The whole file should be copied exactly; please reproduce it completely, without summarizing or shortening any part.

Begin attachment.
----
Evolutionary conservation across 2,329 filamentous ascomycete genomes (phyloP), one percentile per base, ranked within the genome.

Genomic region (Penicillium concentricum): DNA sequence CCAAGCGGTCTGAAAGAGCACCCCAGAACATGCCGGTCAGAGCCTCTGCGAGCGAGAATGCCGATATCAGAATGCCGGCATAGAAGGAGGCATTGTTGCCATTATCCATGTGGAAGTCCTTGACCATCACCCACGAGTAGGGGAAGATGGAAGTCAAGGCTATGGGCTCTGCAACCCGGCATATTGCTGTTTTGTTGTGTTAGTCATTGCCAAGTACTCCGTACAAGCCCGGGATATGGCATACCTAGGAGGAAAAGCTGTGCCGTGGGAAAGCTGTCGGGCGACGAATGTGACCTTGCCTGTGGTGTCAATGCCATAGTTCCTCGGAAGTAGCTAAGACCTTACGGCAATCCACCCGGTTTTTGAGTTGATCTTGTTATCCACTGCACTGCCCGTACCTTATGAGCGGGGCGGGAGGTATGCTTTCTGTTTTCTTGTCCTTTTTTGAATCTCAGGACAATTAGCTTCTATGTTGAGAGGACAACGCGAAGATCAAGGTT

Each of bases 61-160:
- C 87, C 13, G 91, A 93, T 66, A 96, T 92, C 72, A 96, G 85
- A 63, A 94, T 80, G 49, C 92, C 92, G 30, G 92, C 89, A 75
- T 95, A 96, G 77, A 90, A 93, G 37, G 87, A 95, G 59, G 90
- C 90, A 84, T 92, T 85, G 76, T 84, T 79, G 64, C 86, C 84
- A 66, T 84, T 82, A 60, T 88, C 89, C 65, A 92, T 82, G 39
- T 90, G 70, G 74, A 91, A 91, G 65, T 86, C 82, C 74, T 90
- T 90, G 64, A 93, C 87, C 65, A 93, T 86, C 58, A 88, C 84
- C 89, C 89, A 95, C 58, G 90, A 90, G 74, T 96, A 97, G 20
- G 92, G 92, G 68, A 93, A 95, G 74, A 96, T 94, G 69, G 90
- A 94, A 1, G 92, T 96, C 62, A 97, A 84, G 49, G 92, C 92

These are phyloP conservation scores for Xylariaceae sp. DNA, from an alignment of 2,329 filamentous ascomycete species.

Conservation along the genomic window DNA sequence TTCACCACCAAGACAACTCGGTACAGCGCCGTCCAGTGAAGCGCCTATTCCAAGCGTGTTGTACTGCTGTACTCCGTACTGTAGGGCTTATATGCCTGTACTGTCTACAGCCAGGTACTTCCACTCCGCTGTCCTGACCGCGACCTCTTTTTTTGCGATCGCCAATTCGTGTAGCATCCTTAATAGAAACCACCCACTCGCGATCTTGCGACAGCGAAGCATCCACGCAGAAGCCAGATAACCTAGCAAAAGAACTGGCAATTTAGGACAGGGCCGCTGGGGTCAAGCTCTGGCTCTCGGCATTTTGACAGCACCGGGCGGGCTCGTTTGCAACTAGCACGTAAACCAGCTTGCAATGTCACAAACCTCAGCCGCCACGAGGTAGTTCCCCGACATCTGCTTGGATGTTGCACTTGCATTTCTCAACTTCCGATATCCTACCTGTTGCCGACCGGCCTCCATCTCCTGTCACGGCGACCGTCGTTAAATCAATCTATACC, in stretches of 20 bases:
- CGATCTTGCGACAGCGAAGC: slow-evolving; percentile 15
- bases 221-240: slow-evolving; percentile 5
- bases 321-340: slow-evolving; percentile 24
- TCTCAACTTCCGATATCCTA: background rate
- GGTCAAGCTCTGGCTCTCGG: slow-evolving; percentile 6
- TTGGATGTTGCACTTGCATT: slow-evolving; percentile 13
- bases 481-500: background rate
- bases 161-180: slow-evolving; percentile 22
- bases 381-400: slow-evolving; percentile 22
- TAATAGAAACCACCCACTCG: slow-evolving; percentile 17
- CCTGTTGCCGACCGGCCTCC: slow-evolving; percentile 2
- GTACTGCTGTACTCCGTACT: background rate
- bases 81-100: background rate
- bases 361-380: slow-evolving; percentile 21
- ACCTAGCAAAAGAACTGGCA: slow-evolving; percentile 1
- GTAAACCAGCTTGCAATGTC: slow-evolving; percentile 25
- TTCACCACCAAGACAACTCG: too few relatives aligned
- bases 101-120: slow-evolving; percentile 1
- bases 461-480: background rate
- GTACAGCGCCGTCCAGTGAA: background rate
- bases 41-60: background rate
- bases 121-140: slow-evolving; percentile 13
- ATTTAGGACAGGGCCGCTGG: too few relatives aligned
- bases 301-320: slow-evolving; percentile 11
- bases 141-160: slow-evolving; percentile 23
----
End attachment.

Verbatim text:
Evolutionary conservation across 2,329 filamentous ascomycete genomes (phyloP), one percentile per base, ranked within the genome.

Genomic region (Penicillium concentricum): DNA sequence CCAAGCGGTCTGAAAGAGCACCCCAGAACATGCCGGTCAGAGCCTCTGCGAGCGAGAATGCCGATATCAGAATGCCGGCATAGAAGGAGGCATTGTTGCCATTATCCATGTGGAAGTCCTTGACCATCACCCACGAGTAGGGGAAGATGGAAGTCAAGGCTATGGGCTCTGCAACCCGGCATATTGCTGTTTTGTTGTGTTAGTCATTGCCAAGTACTCCGTACAAGCCCGGGATATGGCATACCTAGGAGGAAAAGCTGTGCCGTGGGAAAGCTGTCGGGCGACGAATGTGACCTTGCCTGTGGTGTCAATGCCATAGTTCCTCGGAAGTAGCTAAGACCTTACGGCAATCCACCCGGTTTTTGAGTTGATCTTGTTATCCACTGCACTGCCCGTACCTTATGAGCGGGGCGGGAGGTATGCTTTCTGTTTTCTTGTCCTTTTTTGAATCTCAGGACAATTAGCTTCTATGTTGAGAGGACAACGCGAAGATCAAGGTT

Each of bases 61-160:
- C 87, C 13, G 91, A 93, T 66, A 96, T 92, C 72, A 96, G 85
- A 63, A 94, T 80, G 49, C 92, C 92, G 30, G 92, C 89, A 75
- T 95, A 96, G 77, A 90, A 93, G 37, G 87, A 95, G 59, G 90
- C 90, A 84, T 92, T 85, G 76, T 84, T 79, G 64, C 86, C 84
- A 66, T 84, T 82, A 60, T 88, C 89, C 65, A 92, T 82, G 39
- T 90, G 70, G 74, A 91, A 91, G 65, T 86, C 82, C 74, T 90
- T 90, G 64, A 93, C 87, C 65, A 93, T 86, C 58, A 88, C 84
- C 89, C 89, A 95, C 58, G 90, A 90, G 74, T 96, A 97, G 20
- G 92, G 92, G 68, A 93, A 95, G 74, A 96, T 94, G 69, G 90
- A 94, A 1, G 92, T 96, C 62, A 97, A 84, G 49, G 92, C 92

These are phyloP conservation scores for Xylariaceae sp. DNA, from an alignment of 2,329 filamentous ascomycete species.

Conservation along the genomic window DNA sequence TTCACCACCAAGACAACTCGGTACAGCGCCGTCCAGTGAAGCGCCTATTCCAAGCGTGTTGTACTGCTGTACTCCGTACTGTAGGGCTTATATGCCTGTACTGTCTACAGCCAGGTACTTCCACTCCGCTGTCCTGACCGCGACCTCTTTTTTTGCGATCGCCAATTCGTGTAGCATCCTTAATAGAAACCACCCACTCGCGATCTTGCGACAGCGAAGCATCCACGCAGAAGCCAGATAACCTAGCAAAAGAACTGGCAATTTAGGACAGGGCCGCTGGGGTCAAGCTCTGGCTCTCGGCATTTTGACAGCACCGGGCGGGCTCGTTTGCAACTAGCACGTAAACCAGCTTGCAATGTCACAAACCTCAGCCGCCACGAGGTAGTTCCCCGACATCTGCTTGGATGTTGCACTTGCATTTCTCAACTTCCGATATCCTACCTGTTGCCGACCGGCCTCCATCTCCTGTCACGGCGACCGTCGTTAAATCAATCTATACC, in stretches of 20 bases:
- CGATCTTGCGACAGCGAAGC: slow-evolving; percentile 15
- bases 221-240: slow-evolving; percentile 5
- bases 321-340: slow-evolving; percentile 24
- TCTCAACTTCCGATATCCTA: background rate
- GGTCAAGCTCTGGCTCTCGG: slow-evolving; percentile 6
- TTGGATGTTGCACTTGCATT: slow-evolving; percentile 13
- bases 481-500: background rate
- bases 161-180: slow-evolving; percentile 22
- bases 381-400: slow-evolving; percentile 22
- TAATAGAAACCACCCACTCG: slow-evolving; percentile 17
- CCTGTTGCCGACCGGCCTCC: slow-evolving; percentile 2
- GTACTGCTGTACTCCGTACT: background rate
- bases 81-100: background rate
- bases 361-380: slow-evolving; percentile 21
- ACCTAGCAAAAGAACTGGCA: slow-evolving; percentile 1
- GTAAACCAGCTTGCAATGTC: slow-evolving; percentile 25
- TTCACCACCAAGACAACTCG: too few relatives aligned
- bases 101-120: slow-evolving; percentile 1
- bases 461-480: background rate
- GTACAGCGCCGTCCAGTGAA: background rate
- bases 41-60: background rate
- bases 121-140: slow-evolving; percentile 13
- ATTTAGGACAGGGCCGCTGG: too few relatives aligned
- bases 301-320: slow-evolving; percentile 11
- bases 141-160: slow-evolving; percentile 23